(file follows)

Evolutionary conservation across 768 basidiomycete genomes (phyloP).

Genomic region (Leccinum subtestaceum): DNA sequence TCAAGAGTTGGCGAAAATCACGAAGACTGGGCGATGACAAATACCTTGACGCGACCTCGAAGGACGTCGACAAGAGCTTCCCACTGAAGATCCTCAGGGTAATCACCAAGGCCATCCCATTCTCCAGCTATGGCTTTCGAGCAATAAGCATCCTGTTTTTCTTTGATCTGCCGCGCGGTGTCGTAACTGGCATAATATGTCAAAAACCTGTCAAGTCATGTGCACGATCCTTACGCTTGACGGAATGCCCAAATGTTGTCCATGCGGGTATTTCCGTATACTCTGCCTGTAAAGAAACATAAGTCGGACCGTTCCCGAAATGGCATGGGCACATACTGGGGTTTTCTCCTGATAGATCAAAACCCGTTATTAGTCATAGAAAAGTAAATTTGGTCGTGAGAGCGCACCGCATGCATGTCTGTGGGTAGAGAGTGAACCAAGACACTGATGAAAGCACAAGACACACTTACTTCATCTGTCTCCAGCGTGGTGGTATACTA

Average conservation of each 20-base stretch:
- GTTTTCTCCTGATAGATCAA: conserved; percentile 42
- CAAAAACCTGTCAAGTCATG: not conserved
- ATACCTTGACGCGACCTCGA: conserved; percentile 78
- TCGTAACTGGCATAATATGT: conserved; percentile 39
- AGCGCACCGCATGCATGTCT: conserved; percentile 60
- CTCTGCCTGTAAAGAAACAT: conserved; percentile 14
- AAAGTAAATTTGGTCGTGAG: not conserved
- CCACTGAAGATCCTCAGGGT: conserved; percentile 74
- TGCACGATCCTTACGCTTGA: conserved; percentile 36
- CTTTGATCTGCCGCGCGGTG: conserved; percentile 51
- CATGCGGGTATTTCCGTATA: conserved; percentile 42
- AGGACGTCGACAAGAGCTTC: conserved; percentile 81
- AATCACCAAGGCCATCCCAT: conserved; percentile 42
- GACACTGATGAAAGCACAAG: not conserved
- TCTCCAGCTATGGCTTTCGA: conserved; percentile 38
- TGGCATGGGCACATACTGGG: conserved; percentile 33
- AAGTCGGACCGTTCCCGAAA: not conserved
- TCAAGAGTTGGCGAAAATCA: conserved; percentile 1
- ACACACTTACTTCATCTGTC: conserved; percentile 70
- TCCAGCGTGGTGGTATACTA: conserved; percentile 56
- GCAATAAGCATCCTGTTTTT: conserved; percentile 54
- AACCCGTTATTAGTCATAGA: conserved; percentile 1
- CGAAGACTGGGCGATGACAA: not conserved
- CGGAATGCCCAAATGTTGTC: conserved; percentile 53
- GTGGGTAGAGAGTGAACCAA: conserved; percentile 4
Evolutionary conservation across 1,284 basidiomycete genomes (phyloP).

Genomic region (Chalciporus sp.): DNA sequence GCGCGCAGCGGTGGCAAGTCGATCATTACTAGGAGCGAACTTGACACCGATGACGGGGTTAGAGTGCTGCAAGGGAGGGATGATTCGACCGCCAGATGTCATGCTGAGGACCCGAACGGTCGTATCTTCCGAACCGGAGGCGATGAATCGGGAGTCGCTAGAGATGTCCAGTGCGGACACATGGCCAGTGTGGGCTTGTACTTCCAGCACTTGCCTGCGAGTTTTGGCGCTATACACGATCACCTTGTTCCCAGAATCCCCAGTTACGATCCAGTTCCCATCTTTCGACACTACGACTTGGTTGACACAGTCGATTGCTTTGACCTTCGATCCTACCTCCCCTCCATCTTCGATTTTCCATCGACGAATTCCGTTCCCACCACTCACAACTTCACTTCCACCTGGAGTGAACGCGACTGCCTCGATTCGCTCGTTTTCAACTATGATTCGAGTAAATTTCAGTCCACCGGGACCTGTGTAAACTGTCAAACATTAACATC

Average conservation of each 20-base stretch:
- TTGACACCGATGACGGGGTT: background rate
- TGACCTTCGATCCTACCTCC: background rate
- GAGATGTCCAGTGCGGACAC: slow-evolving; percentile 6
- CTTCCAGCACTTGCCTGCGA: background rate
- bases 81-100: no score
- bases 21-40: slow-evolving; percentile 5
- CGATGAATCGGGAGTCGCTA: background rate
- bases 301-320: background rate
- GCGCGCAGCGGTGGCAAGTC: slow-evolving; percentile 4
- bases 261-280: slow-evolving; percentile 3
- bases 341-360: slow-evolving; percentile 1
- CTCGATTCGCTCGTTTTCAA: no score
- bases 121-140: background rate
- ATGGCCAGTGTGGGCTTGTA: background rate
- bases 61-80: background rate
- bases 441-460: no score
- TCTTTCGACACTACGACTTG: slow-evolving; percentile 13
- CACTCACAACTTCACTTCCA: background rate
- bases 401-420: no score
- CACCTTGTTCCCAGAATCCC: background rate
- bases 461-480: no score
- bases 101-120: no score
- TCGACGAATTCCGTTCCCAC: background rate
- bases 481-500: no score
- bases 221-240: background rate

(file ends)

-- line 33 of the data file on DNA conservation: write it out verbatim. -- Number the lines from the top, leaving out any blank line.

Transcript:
- TGACCTTCGATCCTACCTCC: background rate